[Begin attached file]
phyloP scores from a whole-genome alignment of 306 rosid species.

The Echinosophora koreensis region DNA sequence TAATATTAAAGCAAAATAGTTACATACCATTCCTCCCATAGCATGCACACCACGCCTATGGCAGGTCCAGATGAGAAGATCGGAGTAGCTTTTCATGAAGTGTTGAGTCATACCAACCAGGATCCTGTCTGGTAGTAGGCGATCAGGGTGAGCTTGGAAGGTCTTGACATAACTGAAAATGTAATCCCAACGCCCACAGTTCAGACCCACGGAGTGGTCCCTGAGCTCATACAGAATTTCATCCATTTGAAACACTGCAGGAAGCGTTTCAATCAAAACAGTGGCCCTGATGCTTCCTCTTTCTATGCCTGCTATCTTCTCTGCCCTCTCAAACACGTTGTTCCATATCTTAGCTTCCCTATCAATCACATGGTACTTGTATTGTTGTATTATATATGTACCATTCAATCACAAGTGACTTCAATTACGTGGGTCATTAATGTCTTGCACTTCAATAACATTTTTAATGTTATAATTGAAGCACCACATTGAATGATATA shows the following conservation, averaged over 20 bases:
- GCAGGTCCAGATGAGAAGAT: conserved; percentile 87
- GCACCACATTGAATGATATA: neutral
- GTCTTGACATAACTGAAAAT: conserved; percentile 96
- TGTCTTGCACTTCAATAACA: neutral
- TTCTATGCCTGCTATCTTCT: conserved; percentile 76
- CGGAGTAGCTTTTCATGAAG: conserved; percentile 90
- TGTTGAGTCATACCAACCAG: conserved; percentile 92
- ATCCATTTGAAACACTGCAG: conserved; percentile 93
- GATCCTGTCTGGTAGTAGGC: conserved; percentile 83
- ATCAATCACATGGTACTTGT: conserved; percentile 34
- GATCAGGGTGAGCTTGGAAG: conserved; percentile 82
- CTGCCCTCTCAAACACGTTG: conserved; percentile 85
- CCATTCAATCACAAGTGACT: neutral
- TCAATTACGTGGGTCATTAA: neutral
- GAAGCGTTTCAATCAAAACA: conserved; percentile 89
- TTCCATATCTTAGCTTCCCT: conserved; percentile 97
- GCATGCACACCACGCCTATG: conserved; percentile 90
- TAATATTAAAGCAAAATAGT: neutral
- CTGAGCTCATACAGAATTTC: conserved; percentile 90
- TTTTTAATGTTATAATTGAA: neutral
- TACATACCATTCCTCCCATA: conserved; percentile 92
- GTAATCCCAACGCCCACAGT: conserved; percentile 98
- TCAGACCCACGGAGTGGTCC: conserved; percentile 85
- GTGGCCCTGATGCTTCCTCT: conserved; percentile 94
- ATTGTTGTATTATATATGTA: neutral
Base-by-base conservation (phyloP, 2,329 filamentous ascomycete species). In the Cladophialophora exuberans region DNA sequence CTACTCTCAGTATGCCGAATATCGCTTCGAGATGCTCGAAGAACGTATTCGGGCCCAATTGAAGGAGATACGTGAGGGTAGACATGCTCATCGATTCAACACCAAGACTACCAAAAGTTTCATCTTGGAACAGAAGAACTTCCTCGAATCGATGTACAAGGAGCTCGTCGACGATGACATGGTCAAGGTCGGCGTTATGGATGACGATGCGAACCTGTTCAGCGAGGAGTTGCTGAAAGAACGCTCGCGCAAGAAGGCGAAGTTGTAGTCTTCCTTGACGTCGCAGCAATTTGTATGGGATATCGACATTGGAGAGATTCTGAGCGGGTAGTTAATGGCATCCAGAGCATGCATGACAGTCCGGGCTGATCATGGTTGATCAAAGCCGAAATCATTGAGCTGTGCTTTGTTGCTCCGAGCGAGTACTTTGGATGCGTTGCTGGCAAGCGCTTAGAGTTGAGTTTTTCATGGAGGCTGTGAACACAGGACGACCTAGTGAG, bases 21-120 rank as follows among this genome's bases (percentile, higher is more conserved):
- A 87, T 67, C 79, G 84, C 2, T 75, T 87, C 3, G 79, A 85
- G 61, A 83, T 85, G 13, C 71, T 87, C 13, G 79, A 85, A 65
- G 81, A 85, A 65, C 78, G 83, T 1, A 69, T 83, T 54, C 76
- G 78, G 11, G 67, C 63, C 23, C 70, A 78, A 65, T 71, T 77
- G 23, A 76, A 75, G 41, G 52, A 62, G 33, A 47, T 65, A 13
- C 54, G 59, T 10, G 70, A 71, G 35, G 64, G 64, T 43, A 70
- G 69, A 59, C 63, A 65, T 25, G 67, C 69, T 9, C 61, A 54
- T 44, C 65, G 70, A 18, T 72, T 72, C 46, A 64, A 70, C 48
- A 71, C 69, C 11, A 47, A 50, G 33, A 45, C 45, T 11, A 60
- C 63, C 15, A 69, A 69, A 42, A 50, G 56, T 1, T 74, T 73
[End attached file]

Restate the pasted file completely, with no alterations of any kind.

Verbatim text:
phyloP scores from a whole-genome alignment of 306 rosid species.

The Echinosophora koreensis region DNA sequence TAATATTAAAGCAAAATAGTTACATACCATTCCTCCCATAGCATGCACACCACGCCTATGGCAGGTCCAGATGAGAAGATCGGAGTAGCTTTTCATGAAGTGTTGAGTCATACCAACCAGGATCCTGTCTGGTAGTAGGCGATCAGGGTGAGCTTGGAAGGTCTTGACATAACTGAAAATGTAATCCCAACGCCCACAGTTCAGACCCACGGAGTGGTCCCTGAGCTCATACAGAATTTCATCCATTTGAAACACTGCAGGAAGCGTTTCAATCAAAACAGTGGCCCTGATGCTTCCTCTTTCTATGCCTGCTATCTTCTCTGCCCTCTCAAACACGTTGTTCCATATCTTAGCTTCCCTATCAATCACATGGTACTTGTATTGTTGTATTATATATGTACCATTCAATCACAAGTGACTTCAATTACGTGGGTCATTAATGTCTTGCACTTCAATAACATTTTTAATGTTATAATTGAAGCACCACATTGAATGATATA shows the following conservation, averaged over 20 bases:
- GCAGGTCCAGATGAGAAGAT: conserved; percentile 87
- GCACCACATTGAATGATATA: neutral
- GTCTTGACATAACTGAAAAT: conserved; percentile 96
- TGTCTTGCACTTCAATAACA: neutral
- TTCTATGCCTGCTATCTTCT: conserved; percentile 76
- CGGAGTAGCTTTTCATGAAG: conserved; percentile 90
- TGTTGAGTCATACCAACCAG: conserved; percentile 92
- ATCCATTTGAAACACTGCAG: conserved; percentile 93
- GATCCTGTCTGGTAGTAGGC: conserved; percentile 83
- ATCAATCACATGGTACTTGT: conserved; percentile 34
- GATCAGGGTGAGCTTGGAAG: conserved; percentile 82
- CTGCCCTCTCAAACACGTTG: conserved; percentile 85
- CCATTCAATCACAAGTGACT: neutral
- TCAATTACGTGGGTCATTAA: neutral
- GAAGCGTTTCAATCAAAACA: conserved; percentile 89
- TTCCATATCTTAGCTTCCCT: conserved; percentile 97
- GCATGCACACCACGCCTATG: conserved; percentile 90
- TAATATTAAAGCAAAATAGT: neutral
- CTGAGCTCATACAGAATTTC: conserved; percentile 90
- TTTTTAATGTTATAATTGAA: neutral
- TACATACCATTCCTCCCATA: conserved; percentile 92
- GTAATCCCAACGCCCACAGT: conserved; percentile 98
- TCAGACCCACGGAGTGGTCC: conserved; percentile 85
- GTGGCCCTGATGCTTCCTCT: conserved; percentile 94
- ATTGTTGTATTATATATGTA: neutral
Base-by-base conservation (phyloP, 2,329 filamentous ascomycete species). In the Cladophialophora exuberans region DNA sequence CTACTCTCAGTATGCCGAATATCGCTTCGAGATGCTCGAAGAACGTATTCGGGCCCAATTGAAGGAGATACGTGAGGGTAGACATGCTCATCGATTCAACACCAAGACTACCAAAAGTTTCATCTTGGAACAGAAGAACTTCCTCGAATCGATGTACAAGGAGCTCGTCGACGATGACATGGTCAAGGTCGGCGTTATGGATGACGATGCGAACCTGTTCAGCGAGGAGTTGCTGAAAGAACGCTCGCGCAAGAAGGCGAAGTTGTAGTCTTCCTTGACGTCGCAGCAATTTGTATGGGATATCGACATTGGAGAGATTCTGAGCGGGTAGTTAATGGCATCCAGAGCATGCATGACAGTCCGGGCTGATCATGGTTGATCAAAGCCGAAATCATTGAGCTGTGCTTTGTTGCTCCGAGCGAGTACTTTGGATGCGTTGCTGGCAAGCGCTTAGAGTTGAGTTTTTCATGGAGGCTGTGAACACAGGACGACCTAGTGAG, bases 21-120 rank as follows among this genome's bases (percentile, higher is more conserved):
- A 87, T 67, C 79, G 84, C 2, T 75, T 87, C 3, G 79, A 85
- G 61, A 83, T 85, G 13, C 71, T 87, C 13, G 79, A 85, A 65
- G 81, A 85, A 65, C 78, G 83, T 1, A 69, T 83, T 54, C 76
- G 78, G 11, G 67, C 63, C 23, C 70, A 78, A 65, T 71, T 77
- G 23, A 76, A 75, G 41, G 52, A 62, G 33, A 47, T 65, A 13
- C 54, G 59, T 10, G 70, A 71, G 35, G 64, G 64, T 43, A 70
- G 69, A 59, C 63, A 65, T 25, G 67, C 69, T 9, C 61, A 54
- T 44, C 65, G 70, A 18, T 72, T 72, C 46, A 64, A 70, C 48
- A 71, C 69, C 11, A 47, A 50, G 33, A 45, C 45, T 11, A 60
- C 63, C 15, A 69, A 69, A 42, A 50, G 56, T 1, T 74, T 73